State Health Officer Confirms West Nile Transfusion Investigation

Mississippi state health officer Dr. Ed Thompson confirmed Thursday that officials are investigating if a Mississippi woman contracted the West Nile virus through a blood transfusion. Thompson stressed there is no evidence the transfusion was the source of the infection and that she may have contracted the disease through a mosquito bite.

Thompson declined to identify the woman, her residence or where she received the transfusion. The woman received 18 units of blood during an obstetrical procedure in late July, according to Dr. Anthony A. Marfin of the CDC. Soon after the surgery, she was diagnosed with the virus.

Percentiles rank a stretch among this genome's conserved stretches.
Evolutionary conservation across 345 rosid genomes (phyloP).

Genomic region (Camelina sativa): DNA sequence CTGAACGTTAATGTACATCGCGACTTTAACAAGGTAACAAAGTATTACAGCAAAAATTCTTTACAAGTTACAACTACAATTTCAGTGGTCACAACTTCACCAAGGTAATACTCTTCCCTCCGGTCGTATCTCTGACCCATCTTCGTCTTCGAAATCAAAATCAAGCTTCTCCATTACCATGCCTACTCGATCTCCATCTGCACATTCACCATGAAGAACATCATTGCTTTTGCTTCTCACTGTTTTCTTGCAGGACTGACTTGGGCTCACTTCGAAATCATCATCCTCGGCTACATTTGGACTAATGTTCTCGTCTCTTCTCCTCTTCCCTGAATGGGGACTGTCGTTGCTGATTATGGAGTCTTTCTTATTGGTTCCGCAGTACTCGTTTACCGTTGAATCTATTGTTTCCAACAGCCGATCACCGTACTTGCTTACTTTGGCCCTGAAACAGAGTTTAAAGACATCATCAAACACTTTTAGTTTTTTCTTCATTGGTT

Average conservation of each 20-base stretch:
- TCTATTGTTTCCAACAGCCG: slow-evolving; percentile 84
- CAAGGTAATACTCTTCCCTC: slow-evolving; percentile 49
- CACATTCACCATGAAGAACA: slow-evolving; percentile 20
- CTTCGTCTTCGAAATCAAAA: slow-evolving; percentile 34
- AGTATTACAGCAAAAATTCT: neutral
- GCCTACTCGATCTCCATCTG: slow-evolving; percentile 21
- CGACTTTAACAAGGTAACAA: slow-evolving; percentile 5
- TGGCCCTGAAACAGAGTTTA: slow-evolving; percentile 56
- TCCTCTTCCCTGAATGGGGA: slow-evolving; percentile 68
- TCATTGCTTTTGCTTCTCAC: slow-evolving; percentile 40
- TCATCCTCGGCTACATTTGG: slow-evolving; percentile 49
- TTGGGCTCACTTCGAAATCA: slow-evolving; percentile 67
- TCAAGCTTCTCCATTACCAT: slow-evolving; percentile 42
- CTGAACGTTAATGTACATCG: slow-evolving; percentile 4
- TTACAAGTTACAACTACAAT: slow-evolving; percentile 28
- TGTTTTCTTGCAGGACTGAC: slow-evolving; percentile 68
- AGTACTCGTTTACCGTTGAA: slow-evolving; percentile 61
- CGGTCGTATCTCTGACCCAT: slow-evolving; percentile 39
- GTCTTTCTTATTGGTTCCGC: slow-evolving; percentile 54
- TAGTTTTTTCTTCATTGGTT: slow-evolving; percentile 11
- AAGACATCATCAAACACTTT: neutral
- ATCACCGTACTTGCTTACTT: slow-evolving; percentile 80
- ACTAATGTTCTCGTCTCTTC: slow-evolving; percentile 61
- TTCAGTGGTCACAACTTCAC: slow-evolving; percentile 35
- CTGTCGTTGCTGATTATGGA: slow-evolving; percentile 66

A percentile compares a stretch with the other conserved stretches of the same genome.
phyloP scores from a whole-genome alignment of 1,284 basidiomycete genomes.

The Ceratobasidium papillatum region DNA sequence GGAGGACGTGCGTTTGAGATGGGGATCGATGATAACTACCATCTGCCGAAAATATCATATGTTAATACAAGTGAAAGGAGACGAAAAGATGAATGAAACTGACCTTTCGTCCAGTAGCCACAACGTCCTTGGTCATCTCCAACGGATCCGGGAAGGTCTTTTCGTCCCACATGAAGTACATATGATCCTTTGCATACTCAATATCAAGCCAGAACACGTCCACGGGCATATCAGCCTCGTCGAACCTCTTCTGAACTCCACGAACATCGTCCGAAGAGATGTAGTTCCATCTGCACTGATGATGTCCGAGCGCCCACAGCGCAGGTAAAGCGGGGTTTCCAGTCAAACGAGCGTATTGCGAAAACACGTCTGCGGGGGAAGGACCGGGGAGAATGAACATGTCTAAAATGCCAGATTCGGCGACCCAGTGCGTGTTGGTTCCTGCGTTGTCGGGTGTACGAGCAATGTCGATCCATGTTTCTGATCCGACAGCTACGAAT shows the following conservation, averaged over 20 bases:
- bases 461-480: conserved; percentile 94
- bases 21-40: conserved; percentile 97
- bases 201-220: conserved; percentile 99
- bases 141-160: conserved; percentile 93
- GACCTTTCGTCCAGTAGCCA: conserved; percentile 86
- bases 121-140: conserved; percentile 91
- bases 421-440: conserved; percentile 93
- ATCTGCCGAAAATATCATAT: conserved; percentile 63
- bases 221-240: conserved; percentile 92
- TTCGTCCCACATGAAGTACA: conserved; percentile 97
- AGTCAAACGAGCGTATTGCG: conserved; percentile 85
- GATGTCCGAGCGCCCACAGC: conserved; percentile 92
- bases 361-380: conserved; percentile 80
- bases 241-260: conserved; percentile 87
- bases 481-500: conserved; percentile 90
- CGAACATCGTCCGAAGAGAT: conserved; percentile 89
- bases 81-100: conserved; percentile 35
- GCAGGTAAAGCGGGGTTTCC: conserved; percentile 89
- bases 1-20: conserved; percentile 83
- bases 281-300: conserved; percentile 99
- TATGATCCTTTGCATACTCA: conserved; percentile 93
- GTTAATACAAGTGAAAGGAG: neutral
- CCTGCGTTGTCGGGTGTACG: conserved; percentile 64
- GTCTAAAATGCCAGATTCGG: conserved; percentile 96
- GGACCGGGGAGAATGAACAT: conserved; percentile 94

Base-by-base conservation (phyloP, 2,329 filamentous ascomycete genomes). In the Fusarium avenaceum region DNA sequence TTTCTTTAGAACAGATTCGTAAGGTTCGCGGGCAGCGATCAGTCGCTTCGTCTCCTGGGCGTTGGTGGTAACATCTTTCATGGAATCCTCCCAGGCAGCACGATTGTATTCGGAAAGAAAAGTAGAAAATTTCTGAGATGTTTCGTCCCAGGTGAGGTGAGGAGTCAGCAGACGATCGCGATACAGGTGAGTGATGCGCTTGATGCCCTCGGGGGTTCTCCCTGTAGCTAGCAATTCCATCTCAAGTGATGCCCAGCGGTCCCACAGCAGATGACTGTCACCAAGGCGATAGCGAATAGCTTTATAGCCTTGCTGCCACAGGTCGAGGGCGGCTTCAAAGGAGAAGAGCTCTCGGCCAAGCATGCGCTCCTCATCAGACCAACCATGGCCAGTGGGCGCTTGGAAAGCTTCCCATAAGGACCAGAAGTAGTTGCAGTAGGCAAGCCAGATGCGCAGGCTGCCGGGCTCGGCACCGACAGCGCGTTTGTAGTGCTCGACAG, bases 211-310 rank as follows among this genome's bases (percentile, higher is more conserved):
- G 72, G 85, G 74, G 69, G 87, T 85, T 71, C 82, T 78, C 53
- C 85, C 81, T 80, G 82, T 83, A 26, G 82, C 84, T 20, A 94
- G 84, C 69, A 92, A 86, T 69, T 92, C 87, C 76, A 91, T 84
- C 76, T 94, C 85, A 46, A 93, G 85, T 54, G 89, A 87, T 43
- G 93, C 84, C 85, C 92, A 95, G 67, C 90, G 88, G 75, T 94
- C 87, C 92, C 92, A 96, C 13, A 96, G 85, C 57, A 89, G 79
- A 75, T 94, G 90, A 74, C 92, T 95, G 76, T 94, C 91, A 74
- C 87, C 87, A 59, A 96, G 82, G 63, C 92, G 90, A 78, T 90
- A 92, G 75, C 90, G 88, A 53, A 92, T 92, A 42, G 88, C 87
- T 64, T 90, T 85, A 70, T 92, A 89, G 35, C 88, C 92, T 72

Any stored blood from the donors used in the woman's transfusion will be destroyed as a precaution, Thompson said. The Mississippi State Department of Health, the Centers for Disease Control and the Food and Drug Administration have already identified the donors.

"Any product remaining from those donors will not be used,'' Thompson said.

Three people have died from the West Nile virus in Mississippi. Seven new cases were identified Wednesday, bringing the total number of people infected to 111, according to the State Department of Health.

Thompson said the FDA and the blood collection industry are working to make blood supplies safe, but there is no system in place to test donated blood for the West Nile virus.

"If the West Nile virus occurs the transfusion, the risk is low,'' Thompson said. "But there is no risk of acquiring West Nile virus by donating blood.''